Brother Callistus chose all the readings and music for his Mass. Most precious to him, he said, was the Communion hymn, “Take, Lord, Receive,” which has the chorus, “Give me only your love and your grace—that’s enough for me.”

It was a long journey for Brother Callistus to fully live those words in the monastic way.

The 58-year-old monk grew up as the oldest of 10 children in Trinidad. A devoted Catholic family, they gathered each evening to pray the rosary together.

Callistus first came to the United States at the age of 19 and finished high school and technical training in New York. Eventually he found a job working in computers on Wall Street. But in his late 20s, he began to feel a “nudge,” he said.

“I was dealing with the vicissitudes of life, whether it be a broken heart, or a death in the family—it was at that level of dealing with life that led to a search for truth,” he said.

His work with computers, he said, proved a natural bridge to contemplation of spiritual causes.

“There is that mental aspect, and the need for logic when working with computers. It was a short leap from that kind of mental activity to the searching for metaphysical truth,” he said.

He researched other world religions but eventually found himself back at his family’s foundation—Catholicism.

“I think often the truth ends up being in the confines of what you already knew,” he said.

He first visited a monastery in Boston, although at that time he knew “nothing about monasticism—zilch.” But right away he knew it was the life he wanted to pursue. However, his island blood encouraged him to seek a warmer location, and he ended up at the Abbey of Gethsemani in Kentucky and later at Mepkin Abbey in South Carolina, where he stayed for 12 years.

“I wanted to find the Trappist monastery that was the farthest south,” Brother Callistus said with a laugh.

Though he loved the lifestyle, Mepkin Abbey was not a perfect fit.

“It was a 98 percent fit. But by God’s grace, I ended up coming (to Holy Spirit Monastery), and I knew this was where I was supposed to be,” he said. “It turns out that this was the southernmost abbey all along. I just took a detour.”

But Brother Callistus said that though his journey was “uniquely long,” he wouldn’t change it.

“At my profession, there was perfect joy. All the perseverance and all the years culminated together in shaping who I am,” he said. “I felt a joy you can’t imagine.”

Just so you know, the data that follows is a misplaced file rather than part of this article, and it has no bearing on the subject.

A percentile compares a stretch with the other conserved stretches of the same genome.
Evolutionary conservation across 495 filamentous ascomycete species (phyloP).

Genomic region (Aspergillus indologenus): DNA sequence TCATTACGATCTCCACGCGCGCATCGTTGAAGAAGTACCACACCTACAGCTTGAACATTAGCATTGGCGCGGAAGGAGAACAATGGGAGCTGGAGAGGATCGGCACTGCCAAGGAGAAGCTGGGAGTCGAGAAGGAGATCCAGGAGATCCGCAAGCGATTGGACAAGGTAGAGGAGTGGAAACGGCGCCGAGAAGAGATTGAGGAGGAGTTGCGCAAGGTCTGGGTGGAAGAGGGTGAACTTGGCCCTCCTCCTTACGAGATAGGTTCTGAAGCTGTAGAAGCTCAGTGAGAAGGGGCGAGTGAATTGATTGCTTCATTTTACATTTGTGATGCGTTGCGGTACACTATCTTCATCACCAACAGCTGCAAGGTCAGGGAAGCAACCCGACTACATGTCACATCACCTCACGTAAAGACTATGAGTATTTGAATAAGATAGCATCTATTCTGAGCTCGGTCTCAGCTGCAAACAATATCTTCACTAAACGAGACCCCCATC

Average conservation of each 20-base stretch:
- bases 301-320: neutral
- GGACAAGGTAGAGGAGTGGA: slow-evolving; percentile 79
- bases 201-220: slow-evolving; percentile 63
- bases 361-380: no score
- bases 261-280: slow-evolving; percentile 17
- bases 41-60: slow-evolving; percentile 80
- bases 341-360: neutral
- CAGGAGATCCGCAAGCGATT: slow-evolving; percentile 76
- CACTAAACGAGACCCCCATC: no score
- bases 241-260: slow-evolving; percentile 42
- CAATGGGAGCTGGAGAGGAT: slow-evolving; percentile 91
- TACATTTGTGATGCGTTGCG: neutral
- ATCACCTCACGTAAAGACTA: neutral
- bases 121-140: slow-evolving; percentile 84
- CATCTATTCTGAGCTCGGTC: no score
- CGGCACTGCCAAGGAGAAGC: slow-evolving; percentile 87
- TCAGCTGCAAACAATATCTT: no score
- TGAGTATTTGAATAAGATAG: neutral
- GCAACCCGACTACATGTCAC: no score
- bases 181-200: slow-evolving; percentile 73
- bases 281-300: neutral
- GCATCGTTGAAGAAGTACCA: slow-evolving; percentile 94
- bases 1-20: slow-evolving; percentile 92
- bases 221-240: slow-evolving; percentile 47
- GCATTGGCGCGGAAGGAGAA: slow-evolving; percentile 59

His family members, including his mother, six of his siblings, his godson and numerous nieces and nephews who attended the Mass, also felt that joy radiating from Brother Callistus.

Carol Horton Scott said when her brother first felt called to monasticism, the siblings weren’t overjoyed.

“We really didn’t want him to go. We were afraid that we would never see him again,” she said.

But Horton Scott admitted that she cried more at her brother’s profession Mass than when their father died in October.

“We’re just so proud of him,” she said.

Several of Brother Callistus’ siblings said that he was the typical older brother.

“Whatever Callistus says goes,” joked his sister Cecelia Doldron. “He is our big brother, and everyone loves him. Out of all of the children, he was everyone’s favorite.”

Callistus’ brother, Erol, said he came in October from Trinidad to visit his brother but came back for the Mass because he “couldn’t miss this for anything in the world.”

“It was a beautiful experience to see my big brother take such a big step in life,” he said.

Brother Callistus spends his time at the monastery working in public relations and fundraising for the community and feels he has finally answered the call God intended for him.

“This is a special calling. There is a calling deep within our hearts, and for me, community life is a treasure,” he said. “This is a loving community that I feel was almost designed for me.”